Sponsor Content

New Clinical Trial with Philadelphia-Area Location Offers Hope for People with OCD

For people with obsessive-compulsive disorder (OCD), daily life can be a debilitating struggle. Consumed by intrusive thoughts that trigger feelings of distress, people with OCD can get caught in a never-ending cycle of compulsive behavior, such as constant hand washing and excessive neatness, in an attempt to temporarily rid themselves of the anxiety they are experiencing.

A serious neurological disorder

Public attention often focuses on the uncontrollable niche behaviors that are symptoms of OCD. This has helped make the disorder widely misunderstood and contributed to a false labeling of people with OCD as quirky. Nothing could be farther from the truth. OCD is a neurological disorder that is a consequence of altered brain function. Its prevalence is widespread: affecting one in 100 people.

And while compulsions are often the focus of OCD, the real culprit according to Cassie Blanchard, Ph.D., are the recurring and difficult-to-stop intrusive thoughts.

“The intrusive thoughts take up all of a person with OCD’s time,” says Dr. Blanchard of CenExel HRI, a leading clinical research organization in Berlin, New Jersey. “Before they know it, the day is gone and they have missed everything they need to do.”

What if?

A frequent intrusive thought that people with OCD experience comes in the form of “What if” questions they pose to themselves, such as “What if everyone hates me?,” “What if it’s my fault?,” and “What if these thoughts never stop?” Dr. Blanchard emphasizes that the distress caused by intrusive thoughts like these manifests in the form of compulsive behaviors that can negatively impact a person’s relationships, school and work commitments, and their overall mental and physical health. She has witnessed how the daily burden of OCD impacts adults and children alike.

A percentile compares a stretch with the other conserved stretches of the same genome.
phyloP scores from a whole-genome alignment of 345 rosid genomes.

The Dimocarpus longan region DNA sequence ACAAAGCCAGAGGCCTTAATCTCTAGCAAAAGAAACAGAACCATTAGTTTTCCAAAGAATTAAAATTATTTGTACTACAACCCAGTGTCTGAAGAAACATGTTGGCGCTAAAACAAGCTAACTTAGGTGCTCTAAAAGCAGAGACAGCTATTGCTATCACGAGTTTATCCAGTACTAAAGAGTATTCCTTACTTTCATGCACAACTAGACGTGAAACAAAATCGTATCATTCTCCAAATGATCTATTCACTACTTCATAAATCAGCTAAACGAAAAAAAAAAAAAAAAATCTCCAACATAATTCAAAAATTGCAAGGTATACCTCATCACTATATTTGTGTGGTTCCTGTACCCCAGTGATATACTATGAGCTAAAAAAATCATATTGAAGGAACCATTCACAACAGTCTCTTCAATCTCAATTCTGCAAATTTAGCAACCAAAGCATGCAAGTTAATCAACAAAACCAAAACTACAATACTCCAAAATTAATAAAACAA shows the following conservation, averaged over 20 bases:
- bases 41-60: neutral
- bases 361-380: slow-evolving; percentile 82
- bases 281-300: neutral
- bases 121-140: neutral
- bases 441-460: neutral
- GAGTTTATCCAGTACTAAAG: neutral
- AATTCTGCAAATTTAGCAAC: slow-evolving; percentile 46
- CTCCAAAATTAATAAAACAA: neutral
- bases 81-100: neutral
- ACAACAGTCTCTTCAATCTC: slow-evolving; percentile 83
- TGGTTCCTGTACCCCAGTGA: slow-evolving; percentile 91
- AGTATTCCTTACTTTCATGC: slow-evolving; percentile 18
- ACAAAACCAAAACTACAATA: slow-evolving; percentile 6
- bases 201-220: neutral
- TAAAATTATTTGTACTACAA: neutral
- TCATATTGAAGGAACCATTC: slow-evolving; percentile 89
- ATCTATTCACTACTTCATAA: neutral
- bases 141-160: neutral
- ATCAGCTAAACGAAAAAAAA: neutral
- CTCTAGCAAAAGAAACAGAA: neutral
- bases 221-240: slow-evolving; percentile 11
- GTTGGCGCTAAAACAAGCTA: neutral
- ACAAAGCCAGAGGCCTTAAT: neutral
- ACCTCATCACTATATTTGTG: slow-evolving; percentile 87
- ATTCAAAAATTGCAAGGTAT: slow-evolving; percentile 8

“OCD is impairing for people of all ages,” says Dr. Blanchard. “It has a pervasive impact on the daily life of adults, affecting their careers and social interactions. The burden and stigma of OCD can also be extremely difficult for children and teens, some of whom may be misdiagnosed with a behavior disorder or even autism, which unfortunately is not uncommon with OCD.”

The need for new treatments

OCD requires a specialized treatment focus. Medications and therapeutic approaches for generalized anxiety disorder can alleviate symptoms according to Dr. Blanchard, but they fall short of addressing the core of OCD: intrusive thoughts. “We haven’t had a new medication for OCD approved by the FDA in over two decades,” she emphasizes.

New clinical trial now enrolling

Dr. Blanchard is hopeful that a new clinical trial she is leading in the Philadelphia area may help bring forward a much needed, new standard-of-care medication for people with OCD. The trial is sponsored by Biohaven Pharmaceuticals and is studying an investigational therapy that directly targets a key neurotransmitter implicated in OCD. “This drug takes a new and different approach to OCD,” she says. “It could potentially open up a new treatment option for people with OCD and make the disorder more controllable.”

The clinical trial is currently enrolling patients at sites across the United States. Locally, the trial is being conducted at CenExel HRI in Berlin. If you have OCD, or know of a family member or friend struggling with the disorder, Dr. Blanchard encourages you to learn more about the potential benefits of the clinical trial. She and the study team at the Berlin site are ready to help.

“We understand that participating in a clinical trial is inherently challenging for people with OCD,” says Dr. Blanchard. “Their anxiety may be an emotional roadblock that stands in the way of them coming to our facility. But we are dedicated to making it more comfortable for them, through offering telehealth appointments to review study details, transportation to our facility and a private waiting area when they get here. And I will always be available to chat with them about their fears and concerns as the trial is going on.”

“We are seeing people at their lowest at times when they reveal their toughest challenges with OCD. They deserve our empathy. We want them to know we are supporting them and will never judge them,” she adds.

Cassie Blanchard, Ph.D., CenExel HRI